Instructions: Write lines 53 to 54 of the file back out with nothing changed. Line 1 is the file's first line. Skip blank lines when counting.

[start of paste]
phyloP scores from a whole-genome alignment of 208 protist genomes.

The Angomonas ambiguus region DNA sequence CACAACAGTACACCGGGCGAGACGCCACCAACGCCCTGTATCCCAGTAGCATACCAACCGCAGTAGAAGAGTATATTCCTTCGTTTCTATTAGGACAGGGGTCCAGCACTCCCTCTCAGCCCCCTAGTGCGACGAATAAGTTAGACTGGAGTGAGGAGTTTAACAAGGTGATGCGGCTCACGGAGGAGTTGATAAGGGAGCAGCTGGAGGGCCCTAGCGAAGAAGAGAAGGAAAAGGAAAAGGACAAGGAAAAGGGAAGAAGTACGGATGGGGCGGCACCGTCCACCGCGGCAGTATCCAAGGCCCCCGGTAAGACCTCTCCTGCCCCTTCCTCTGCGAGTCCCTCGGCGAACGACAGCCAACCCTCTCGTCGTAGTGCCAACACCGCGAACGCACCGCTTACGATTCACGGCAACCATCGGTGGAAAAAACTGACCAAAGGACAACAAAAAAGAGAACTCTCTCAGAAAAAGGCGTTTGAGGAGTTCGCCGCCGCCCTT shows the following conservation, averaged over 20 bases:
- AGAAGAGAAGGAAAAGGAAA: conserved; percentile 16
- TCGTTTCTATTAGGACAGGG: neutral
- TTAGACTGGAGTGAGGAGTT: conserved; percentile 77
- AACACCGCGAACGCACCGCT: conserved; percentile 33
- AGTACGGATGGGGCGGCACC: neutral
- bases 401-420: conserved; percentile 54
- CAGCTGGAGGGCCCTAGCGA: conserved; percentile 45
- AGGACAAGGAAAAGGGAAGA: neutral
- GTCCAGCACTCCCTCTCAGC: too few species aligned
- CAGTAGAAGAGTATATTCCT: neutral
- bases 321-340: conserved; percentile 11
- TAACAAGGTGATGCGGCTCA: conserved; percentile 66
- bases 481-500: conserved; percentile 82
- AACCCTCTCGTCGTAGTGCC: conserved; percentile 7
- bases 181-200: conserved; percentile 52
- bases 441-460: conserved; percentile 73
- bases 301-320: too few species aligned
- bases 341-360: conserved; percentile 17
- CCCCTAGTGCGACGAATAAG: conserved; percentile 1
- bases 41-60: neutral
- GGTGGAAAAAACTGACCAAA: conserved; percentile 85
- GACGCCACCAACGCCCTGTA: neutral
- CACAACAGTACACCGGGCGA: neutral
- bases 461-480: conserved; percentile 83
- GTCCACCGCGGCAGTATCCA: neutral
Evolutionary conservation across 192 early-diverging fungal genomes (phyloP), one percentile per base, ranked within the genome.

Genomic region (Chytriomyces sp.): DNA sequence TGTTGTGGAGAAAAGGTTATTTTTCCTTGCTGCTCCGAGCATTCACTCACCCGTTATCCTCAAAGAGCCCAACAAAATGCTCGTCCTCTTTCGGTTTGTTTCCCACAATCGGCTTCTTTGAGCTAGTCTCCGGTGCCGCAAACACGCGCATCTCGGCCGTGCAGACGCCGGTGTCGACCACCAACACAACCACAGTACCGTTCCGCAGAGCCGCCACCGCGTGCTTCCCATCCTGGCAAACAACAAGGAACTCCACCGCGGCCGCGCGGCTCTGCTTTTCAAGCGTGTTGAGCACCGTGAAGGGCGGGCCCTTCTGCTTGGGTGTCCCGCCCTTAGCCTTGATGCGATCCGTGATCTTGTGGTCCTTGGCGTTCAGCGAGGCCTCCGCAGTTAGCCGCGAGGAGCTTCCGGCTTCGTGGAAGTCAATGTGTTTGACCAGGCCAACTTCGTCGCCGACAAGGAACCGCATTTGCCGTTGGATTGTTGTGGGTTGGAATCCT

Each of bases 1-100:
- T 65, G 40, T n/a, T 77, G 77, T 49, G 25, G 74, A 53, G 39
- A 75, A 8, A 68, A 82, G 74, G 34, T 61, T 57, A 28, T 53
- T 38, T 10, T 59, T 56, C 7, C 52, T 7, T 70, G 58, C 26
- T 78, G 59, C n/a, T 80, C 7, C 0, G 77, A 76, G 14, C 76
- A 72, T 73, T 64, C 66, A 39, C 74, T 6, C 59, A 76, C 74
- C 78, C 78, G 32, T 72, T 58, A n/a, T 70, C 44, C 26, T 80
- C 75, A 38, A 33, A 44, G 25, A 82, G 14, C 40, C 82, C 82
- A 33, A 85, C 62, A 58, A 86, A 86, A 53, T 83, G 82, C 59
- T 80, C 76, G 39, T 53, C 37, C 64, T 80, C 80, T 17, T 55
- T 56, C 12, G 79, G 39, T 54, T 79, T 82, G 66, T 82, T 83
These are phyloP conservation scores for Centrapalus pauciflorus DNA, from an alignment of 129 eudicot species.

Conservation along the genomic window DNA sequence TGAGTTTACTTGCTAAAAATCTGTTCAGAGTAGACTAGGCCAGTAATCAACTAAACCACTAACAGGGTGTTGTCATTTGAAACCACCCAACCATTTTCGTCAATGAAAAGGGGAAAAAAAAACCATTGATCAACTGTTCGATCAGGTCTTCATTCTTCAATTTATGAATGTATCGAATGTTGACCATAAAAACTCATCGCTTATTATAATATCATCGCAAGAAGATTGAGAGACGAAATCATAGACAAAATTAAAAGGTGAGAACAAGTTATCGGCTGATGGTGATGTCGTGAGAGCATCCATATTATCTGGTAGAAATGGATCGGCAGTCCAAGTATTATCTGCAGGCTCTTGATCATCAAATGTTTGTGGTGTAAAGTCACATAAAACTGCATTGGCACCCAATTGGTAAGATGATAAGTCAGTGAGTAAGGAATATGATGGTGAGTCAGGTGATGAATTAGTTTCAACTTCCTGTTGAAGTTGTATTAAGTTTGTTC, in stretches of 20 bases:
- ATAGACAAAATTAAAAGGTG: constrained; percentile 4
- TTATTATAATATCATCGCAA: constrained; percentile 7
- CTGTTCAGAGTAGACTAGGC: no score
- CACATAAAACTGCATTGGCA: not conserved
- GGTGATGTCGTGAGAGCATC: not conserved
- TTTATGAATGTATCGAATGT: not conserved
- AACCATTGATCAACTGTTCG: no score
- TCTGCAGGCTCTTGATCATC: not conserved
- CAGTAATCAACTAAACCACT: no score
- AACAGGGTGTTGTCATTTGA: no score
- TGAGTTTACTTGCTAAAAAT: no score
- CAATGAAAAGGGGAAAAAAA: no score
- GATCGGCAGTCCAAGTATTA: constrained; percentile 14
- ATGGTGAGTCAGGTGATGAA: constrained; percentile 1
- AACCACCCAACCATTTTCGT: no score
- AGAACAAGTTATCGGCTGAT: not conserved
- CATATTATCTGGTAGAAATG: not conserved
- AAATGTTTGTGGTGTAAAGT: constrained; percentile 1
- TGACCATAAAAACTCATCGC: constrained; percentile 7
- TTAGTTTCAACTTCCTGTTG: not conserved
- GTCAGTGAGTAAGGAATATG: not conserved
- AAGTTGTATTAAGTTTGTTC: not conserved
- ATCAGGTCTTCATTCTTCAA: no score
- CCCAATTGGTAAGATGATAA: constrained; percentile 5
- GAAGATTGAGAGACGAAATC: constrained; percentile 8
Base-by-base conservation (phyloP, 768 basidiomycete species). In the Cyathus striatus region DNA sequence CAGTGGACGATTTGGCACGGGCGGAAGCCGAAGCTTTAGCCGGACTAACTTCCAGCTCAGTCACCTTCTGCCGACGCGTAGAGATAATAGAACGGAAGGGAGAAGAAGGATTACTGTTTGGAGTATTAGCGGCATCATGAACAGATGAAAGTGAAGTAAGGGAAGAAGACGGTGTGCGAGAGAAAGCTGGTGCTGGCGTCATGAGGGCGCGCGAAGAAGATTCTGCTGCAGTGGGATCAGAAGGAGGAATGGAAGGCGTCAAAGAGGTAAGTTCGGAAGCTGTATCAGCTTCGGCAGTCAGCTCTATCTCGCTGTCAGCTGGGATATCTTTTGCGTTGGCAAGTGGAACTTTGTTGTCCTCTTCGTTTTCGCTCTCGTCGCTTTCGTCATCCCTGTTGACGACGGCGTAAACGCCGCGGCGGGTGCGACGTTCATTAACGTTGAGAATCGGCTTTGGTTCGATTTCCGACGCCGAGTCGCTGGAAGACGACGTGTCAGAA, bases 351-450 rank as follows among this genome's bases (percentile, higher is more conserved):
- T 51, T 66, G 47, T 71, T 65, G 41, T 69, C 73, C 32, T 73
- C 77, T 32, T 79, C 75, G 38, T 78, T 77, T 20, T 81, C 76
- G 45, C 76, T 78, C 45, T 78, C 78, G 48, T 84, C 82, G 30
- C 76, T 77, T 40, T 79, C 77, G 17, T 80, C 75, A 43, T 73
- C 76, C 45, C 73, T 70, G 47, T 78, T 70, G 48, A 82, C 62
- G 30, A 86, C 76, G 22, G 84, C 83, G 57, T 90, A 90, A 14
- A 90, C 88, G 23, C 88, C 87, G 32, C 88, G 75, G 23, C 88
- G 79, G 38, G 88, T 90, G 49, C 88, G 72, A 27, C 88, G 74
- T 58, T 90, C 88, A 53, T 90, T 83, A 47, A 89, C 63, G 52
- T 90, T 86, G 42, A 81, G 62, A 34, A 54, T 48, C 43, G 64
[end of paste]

- TGAGTTTACTTGCTAAAAAT: no score
- CAATGAAAAGGGGAAAAAAA: no score